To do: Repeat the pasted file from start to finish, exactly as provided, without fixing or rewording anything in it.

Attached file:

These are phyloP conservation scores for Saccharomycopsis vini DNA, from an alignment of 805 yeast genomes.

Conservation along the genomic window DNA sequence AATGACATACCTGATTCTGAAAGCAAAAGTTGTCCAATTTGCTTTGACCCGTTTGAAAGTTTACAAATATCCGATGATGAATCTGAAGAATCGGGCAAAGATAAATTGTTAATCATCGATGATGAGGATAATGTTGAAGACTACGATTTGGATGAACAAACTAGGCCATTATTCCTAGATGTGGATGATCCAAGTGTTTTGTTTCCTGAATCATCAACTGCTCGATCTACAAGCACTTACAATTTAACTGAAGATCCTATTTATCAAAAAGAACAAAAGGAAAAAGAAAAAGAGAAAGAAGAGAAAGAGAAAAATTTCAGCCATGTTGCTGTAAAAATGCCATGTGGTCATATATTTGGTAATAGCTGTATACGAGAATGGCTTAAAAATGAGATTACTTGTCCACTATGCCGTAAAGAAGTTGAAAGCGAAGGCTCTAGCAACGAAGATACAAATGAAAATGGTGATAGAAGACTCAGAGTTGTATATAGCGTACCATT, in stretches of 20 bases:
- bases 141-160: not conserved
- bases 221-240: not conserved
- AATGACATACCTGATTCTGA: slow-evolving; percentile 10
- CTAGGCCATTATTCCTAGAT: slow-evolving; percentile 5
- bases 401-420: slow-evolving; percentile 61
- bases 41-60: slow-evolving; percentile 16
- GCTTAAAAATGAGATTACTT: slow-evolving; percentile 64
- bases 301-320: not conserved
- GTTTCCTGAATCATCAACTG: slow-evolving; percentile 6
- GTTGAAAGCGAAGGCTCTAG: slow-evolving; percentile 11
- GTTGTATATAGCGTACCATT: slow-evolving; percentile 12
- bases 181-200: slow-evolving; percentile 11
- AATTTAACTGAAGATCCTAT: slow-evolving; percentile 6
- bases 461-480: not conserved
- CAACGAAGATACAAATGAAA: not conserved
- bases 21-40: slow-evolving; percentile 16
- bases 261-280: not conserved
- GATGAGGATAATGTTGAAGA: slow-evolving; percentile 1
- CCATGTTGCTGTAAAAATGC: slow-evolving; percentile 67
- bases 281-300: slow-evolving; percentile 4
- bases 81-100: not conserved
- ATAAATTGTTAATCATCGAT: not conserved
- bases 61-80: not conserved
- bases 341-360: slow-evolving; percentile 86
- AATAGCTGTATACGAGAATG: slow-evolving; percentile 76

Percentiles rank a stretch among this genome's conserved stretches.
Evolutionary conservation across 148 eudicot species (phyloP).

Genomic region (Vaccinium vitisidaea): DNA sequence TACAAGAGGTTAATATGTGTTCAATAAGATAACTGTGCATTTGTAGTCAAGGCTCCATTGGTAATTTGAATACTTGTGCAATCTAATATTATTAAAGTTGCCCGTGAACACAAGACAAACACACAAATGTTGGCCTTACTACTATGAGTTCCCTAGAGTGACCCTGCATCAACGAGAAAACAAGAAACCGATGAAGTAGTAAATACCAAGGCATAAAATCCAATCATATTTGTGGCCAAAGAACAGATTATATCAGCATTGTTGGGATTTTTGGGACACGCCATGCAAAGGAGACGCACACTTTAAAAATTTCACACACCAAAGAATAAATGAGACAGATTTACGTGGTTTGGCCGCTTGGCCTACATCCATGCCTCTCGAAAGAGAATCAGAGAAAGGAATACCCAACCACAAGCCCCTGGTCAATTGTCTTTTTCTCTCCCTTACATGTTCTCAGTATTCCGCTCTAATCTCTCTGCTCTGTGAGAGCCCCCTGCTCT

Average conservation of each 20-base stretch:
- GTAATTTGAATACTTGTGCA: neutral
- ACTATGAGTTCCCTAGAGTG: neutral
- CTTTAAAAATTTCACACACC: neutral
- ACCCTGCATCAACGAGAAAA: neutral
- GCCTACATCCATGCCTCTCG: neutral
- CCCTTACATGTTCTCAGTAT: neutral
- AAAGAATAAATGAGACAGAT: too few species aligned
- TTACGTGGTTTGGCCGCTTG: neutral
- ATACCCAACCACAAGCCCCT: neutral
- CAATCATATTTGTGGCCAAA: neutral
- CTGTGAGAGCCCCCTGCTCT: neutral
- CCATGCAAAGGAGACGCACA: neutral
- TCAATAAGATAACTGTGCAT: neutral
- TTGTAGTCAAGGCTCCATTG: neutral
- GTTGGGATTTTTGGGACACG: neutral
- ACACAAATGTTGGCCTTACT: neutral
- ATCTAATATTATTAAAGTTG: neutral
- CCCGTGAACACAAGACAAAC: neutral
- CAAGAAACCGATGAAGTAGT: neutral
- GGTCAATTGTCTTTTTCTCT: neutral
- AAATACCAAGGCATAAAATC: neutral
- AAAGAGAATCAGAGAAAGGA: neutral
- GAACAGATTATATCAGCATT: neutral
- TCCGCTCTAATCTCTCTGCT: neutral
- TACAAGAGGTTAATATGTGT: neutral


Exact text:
These are phyloP conservation scores for Saccharomycopsis vini DNA, from an alignment of 805 yeast genomes.

Conservation along the genomic window DNA sequence AATGACATACCTGATTCTGAAAGCAAAAGTTGTCCAATTTGCTTTGACCCGTTTGAAAGTTTACAAATATCCGATGATGAATCTGAAGAATCGGGCAAAGATAAATTGTTAATCATCGATGATGAGGATAATGTTGAAGACTACGATTTGGATGAACAAACTAGGCCATTATTCCTAGATGTGGATGATCCAAGTGTTTTGTTTCCTGAATCATCAACTGCTCGATCTACAAGCACTTACAATTTAACTGAAGATCCTATTTATCAAAAAGAACAAAAGGAAAAAGAAAAAGAGAAAGAAGAGAAAGAGAAAAATTTCAGCCATGTTGCTGTAAAAATGCCATGTGGTCATATATTTGGTAATAGCTGTATACGAGAATGGCTTAAAAATGAGATTACTTGTCCACTATGCCGTAAAGAAGTTGAAAGCGAAGGCTCTAGCAACGAAGATACAAATGAAAATGGTGATAGAAGACTCAGAGTTGTATATAGCGTACCATT, in stretches of 20 bases:
- bases 141-160: not conserved
- bases 221-240: not conserved
- AATGACATACCTGATTCTGA: slow-evolving; percentile 10
- CTAGGCCATTATTCCTAGAT: slow-evolving; percentile 5
- bases 401-420: slow-evolving; percentile 61
- bases 41-60: slow-evolving; percentile 16
- GCTTAAAAATGAGATTACTT: slow-evolving; percentile 64
- bases 301-320: not conserved
- GTTTCCTGAATCATCAACTG: slow-evolving; percentile 6
- GTTGAAAGCGAAGGCTCTAG: slow-evolving; percentile 11
- GTTGTATATAGCGTACCATT: slow-evolving; percentile 12
- bases 181-200: slow-evolving; percentile 11
- AATTTAACTGAAGATCCTAT: slow-evolving; percentile 6
- bases 461-480: not conserved
- CAACGAAGATACAAATGAAA: not conserved
- bases 21-40: slow-evolving; percentile 16
- bases 261-280: not conserved
- GATGAGGATAATGTTGAAGA: slow-evolving; percentile 1
- CCATGTTGCTGTAAAAATGC: slow-evolving; percentile 67
- bases 281-300: slow-evolving; percentile 4
- bases 81-100: not conserved
- ATAAATTGTTAATCATCGAT: not conserved
- bases 61-80: not conserved
- bases 341-360: slow-evolving; percentile 86
- AATAGCTGTATACGAGAATG: slow-evolving; percentile 76

Percentiles rank a stretch among this genome's conserved stretches.
Evolutionary conservation across 148 eudicot species (phyloP).

Genomic region (Vaccinium vitisidaea): DNA sequence TACAAGAGGTTAATATGTGTTCAATAAGATAACTGTGCATTTGTAGTCAAGGCTCCATTGGTAATTTGAATACTTGTGCAATCTAATATTATTAAAGTTGCCCGTGAACACAAGACAAACACACAAATGTTGGCCTTACTACTATGAGTTCCCTAGAGTGACCCTGCATCAACGAGAAAACAAGAAACCGATGAAGTAGTAAATACCAAGGCATAAAATCCAATCATATTTGTGGCCAAAGAACAGATTATATCAGCATTGTTGGGATTTTTGGGACACGCCATGCAAAGGAGACGCACACTTTAAAAATTTCACACACCAAAGAATAAATGAGACAGATTTACGTGGTTTGGCCGCTTGGCCTACATCCATGCCTCTCGAAAGAGAATCAGAGAAAGGAATACCCAACCACAAGCCCCTGGTCAATTGTCTTTTTCTCTCCCTTACATGTTCTCAGTATTCCGCTCTAATCTCTCTGCTCTGTGAGAGCCCCCTGCTCT

Average conservation of each 20-base stretch:
- GTAATTTGAATACTTGTGCA: neutral
- ACTATGAGTTCCCTAGAGTG: neutral
- CTTTAAAAATTTCACACACC: neutral
- ACCCTGCATCAACGAGAAAA: neutral
- GCCTACATCCATGCCTCTCG: neutral
- CCCTTACATGTTCTCAGTAT: neutral
- AAAGAATAAATGAGACAGAT: too few species aligned
- TTACGTGGTTTGGCCGCTTG: neutral
- ATACCCAACCACAAGCCCCT: neutral
- CAATCATATTTGTGGCCAAA: neutral
- CTGTGAGAGCCCCCTGCTCT: neutral
- CCATGCAAAGGAGACGCACA: neutral
- TCAATAAGATAACTGTGCAT: neutral
- TTGTAGTCAAGGCTCCATTG: neutral
- GTTGGGATTTTTGGGACACG: neutral
- ACACAAATGTTGGCCTTACT: neutral
- ATCTAATATTATTAAAGTTG: neutral
- CCCGTGAACACAAGACAAAC: neutral
- CAAGAAACCGATGAAGTAGT: neutral
- GGTCAATTGTCTTTTTCTCT: neutral
- AAATACCAAGGCATAAAATC: neutral
- AAAGAGAATCAGAGAAAGGA: neutral
- GAACAGATTATATCAGCATT: neutral
- TCCGCTCTAATCTCTCTGCT: neutral
- TACAAGAGGTTAATATGTGT: neutral